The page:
A cold consists of symptoms including shaking, a fever, aches, and pains that most people are not willing to endure without some form of cold medication. One thing most people do not think about as they choke down the terrible tasting cough syrup to help with their cough and congestion is what the syrup could be doing to your teeth. Truthfully, cough syrup, antihistamines, and cough drops are just a few of the medications that can harm your teeth. Before you take your next dose of medication, it might be helpful to know more about what they are doing to your teeth.
What Do These Meds Do to Your Teeth?
Cough syrup is bad for your teeth because they are made of mostly sugar and other sweeteners. It is not uncommon for people to take cough syrup right before bed without thinking about the sugar and sweeteners the syrup leaves to sit on their teeth all night. Cough drops create the same problem only it is a little worse as the cough drop lingers in your mouth for a longer period of time. While they may give you relief from your cold, they are eroding your teeth and eating away at your tooth enamel which leaves you vulnerable to cavities.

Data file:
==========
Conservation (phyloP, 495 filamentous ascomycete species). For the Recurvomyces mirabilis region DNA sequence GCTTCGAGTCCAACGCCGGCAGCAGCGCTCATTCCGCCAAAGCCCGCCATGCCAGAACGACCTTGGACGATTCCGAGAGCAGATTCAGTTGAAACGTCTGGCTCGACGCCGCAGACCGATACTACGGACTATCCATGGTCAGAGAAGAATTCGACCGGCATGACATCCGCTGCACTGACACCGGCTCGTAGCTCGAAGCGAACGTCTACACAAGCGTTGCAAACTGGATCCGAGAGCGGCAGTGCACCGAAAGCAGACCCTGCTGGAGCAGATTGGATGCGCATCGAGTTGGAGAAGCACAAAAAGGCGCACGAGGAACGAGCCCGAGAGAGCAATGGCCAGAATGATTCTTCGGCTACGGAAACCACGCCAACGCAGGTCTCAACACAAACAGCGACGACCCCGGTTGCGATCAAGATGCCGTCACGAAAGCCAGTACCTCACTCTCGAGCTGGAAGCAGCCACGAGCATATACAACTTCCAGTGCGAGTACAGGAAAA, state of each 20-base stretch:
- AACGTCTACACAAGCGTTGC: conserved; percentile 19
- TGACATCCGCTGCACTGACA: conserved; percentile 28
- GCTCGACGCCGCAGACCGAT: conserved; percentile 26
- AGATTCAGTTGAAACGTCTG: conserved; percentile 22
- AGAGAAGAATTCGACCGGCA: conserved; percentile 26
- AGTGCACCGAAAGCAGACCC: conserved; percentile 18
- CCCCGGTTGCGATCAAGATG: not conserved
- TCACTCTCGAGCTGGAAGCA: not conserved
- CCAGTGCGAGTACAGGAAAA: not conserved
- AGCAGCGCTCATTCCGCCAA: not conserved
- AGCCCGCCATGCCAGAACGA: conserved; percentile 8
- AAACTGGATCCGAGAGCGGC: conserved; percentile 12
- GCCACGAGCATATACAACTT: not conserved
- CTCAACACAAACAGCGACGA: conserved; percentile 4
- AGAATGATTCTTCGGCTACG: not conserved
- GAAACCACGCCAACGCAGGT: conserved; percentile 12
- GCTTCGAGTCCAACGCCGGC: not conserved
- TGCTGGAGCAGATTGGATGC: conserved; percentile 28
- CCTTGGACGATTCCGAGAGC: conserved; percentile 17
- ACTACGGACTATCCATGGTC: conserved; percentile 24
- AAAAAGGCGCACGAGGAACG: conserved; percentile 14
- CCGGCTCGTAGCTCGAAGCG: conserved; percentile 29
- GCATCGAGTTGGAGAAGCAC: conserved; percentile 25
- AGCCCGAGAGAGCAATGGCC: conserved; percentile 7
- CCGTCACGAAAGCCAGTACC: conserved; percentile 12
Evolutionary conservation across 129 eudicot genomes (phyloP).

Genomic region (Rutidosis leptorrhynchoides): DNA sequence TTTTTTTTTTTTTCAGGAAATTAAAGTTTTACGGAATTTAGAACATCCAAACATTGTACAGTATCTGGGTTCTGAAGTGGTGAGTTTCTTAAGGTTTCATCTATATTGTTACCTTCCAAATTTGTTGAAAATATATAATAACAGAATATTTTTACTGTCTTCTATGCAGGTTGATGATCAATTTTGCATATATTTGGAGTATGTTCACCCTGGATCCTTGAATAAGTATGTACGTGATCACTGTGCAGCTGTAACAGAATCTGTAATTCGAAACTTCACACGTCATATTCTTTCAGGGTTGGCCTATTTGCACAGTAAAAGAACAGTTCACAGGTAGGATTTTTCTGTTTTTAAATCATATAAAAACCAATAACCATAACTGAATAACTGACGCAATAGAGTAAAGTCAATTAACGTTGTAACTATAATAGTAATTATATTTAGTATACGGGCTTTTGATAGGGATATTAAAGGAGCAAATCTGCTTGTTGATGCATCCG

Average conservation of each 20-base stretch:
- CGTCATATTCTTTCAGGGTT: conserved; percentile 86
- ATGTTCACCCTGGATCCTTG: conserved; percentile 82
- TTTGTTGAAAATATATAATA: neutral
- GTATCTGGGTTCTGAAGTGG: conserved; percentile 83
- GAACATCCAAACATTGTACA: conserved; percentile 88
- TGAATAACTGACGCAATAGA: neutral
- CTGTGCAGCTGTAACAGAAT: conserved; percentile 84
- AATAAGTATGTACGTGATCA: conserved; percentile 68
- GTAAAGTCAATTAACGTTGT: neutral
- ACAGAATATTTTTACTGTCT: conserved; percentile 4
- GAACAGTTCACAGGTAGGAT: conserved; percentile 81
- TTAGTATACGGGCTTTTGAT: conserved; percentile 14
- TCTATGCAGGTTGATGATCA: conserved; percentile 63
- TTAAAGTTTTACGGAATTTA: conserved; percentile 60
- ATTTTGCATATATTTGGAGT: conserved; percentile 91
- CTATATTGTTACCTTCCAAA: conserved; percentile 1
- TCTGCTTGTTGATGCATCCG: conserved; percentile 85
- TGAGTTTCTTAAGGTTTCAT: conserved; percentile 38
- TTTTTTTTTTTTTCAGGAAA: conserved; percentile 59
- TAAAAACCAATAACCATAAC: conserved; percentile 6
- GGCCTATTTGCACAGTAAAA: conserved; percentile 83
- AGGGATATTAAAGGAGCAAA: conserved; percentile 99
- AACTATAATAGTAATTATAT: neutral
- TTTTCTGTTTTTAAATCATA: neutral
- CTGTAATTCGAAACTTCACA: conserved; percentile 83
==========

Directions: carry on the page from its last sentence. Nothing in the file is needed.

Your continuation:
Antihistamines effect your teeth a little differently because they can cause dry mouth by stripping the salvia away from your mouth. Not only is this uncomfortable, but it is horrible for your teeth. Your saliva is what breaks down the sugar in your mouth; it also cleans your teeth naturally in order to keep cavities from forming.
How Do You Prevent Them from Hurting Your Teeth?
While not taking the medication is the only want to completely prevent it from harming your teeth, this isn't really an option for someone with a bad cough or case of hay fever. Avoid taking the medication at the end of the day or consider brushing your teeth after you take the medication. If you don't have time to brush, a quick rinsing of the mouth can help get some of the excess sugar off your teeth. For dry mouth from antihistamines, you can chew sugar-free gum before you go to bed to increase the production of saliva in your mouth.
As you can see, medication can cause all sorts of havoc in your mouth, but there are things you can do to minimize the damage. For more information, talk to a professional like http://www.neufamilydental.com.Share